Are Participation and Corporate Interests Compatible?

I have to admit that I’ve been avoiding the topic of participation in transmedia (or any media, really). The reason for this is simple; because I’m approaching transmedia from a business perspective in this blog, I mostly see problems of participation at the moment, and very few solutions. Even after thinking about the compatibility of participation and corporate interests for a long while now, I haven’t reached a conclusion on what the best way forward is. Consequently, I’d like to put this question out there to all of you, in the hopes that some of you might offer me perspectives or experiences that I haven’t thought of before. To start off, then, here’s what I’ve been mulling over:

 

The Concept of Participation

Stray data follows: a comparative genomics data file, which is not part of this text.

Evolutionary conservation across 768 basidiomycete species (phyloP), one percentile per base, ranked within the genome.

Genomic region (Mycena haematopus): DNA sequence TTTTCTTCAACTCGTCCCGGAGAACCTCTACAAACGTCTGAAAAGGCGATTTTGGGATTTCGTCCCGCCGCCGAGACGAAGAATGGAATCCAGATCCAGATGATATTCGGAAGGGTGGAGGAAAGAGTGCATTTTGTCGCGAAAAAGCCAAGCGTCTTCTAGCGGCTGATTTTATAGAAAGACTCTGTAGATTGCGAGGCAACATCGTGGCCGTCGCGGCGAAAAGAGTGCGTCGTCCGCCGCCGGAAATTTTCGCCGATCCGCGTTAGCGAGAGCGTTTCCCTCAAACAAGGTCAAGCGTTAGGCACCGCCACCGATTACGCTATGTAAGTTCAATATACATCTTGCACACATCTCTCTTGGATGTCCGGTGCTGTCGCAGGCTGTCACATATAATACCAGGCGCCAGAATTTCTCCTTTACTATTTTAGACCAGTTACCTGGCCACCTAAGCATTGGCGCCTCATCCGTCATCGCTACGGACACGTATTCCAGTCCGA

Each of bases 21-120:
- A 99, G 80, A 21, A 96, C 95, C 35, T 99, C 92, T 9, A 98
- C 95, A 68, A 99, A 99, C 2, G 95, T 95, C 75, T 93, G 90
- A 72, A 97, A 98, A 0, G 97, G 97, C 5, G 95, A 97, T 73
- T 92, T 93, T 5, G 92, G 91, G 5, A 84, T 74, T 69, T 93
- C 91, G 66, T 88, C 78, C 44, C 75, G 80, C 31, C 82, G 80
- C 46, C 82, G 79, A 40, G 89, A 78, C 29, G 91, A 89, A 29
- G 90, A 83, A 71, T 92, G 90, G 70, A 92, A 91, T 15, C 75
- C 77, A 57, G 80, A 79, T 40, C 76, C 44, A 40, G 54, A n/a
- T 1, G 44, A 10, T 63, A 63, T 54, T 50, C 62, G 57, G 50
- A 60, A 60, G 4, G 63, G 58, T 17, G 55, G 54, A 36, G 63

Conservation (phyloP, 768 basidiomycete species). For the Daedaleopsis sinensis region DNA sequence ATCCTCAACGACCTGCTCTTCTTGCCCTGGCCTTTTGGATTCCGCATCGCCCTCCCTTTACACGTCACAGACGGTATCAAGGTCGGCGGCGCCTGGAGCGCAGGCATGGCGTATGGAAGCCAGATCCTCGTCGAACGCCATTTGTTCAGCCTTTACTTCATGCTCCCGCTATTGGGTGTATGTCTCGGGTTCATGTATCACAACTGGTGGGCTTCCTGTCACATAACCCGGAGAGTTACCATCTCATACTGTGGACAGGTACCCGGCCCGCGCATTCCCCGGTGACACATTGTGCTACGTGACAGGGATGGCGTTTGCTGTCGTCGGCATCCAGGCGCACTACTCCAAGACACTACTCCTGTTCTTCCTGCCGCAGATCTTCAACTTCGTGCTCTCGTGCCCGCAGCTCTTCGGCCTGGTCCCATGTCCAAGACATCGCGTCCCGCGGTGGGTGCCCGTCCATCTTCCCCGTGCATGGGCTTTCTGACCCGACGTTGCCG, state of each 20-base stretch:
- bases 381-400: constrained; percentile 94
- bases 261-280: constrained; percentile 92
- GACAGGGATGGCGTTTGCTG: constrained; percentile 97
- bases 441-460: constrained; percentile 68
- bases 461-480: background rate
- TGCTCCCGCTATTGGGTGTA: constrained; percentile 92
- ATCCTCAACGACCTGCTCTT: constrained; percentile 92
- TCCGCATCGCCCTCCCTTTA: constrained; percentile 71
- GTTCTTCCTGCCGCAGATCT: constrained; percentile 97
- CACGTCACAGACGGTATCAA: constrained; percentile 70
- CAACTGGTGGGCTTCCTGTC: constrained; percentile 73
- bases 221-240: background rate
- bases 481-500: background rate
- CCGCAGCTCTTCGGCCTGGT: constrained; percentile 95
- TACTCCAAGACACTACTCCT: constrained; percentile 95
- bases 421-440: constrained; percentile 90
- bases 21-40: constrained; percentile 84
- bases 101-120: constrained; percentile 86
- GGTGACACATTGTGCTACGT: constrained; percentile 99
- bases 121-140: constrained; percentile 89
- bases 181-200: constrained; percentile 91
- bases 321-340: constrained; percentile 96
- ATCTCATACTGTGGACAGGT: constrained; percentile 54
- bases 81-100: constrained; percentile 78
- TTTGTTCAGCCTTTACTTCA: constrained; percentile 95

First of all, I’d like to go into more detail what I mean by “participation.” As I’ve mentioned before in this blog, I really like Henry Jenkins’ distinction between “interactivity” and “participation,” where “interactivity” refers to “preprogramed entertainment experiences” and “participation” to “tak[ing] the resources offered by a text and push[ing] it in a range of directions which are neither preprogrammed nor authorized by the producers.” So, to put it simple, interactivity gives the users a pre-set choice (ending a, b, or c; should the character do this or that next) while participation has users ‘do their own thing’ with the existing content – expanding it, altering it, continuing it, etc. In this blog post, I am solely talking about participation in this sense then – cases where users are having an actual, not-pre-programmed impact on how the story or the story universe develops.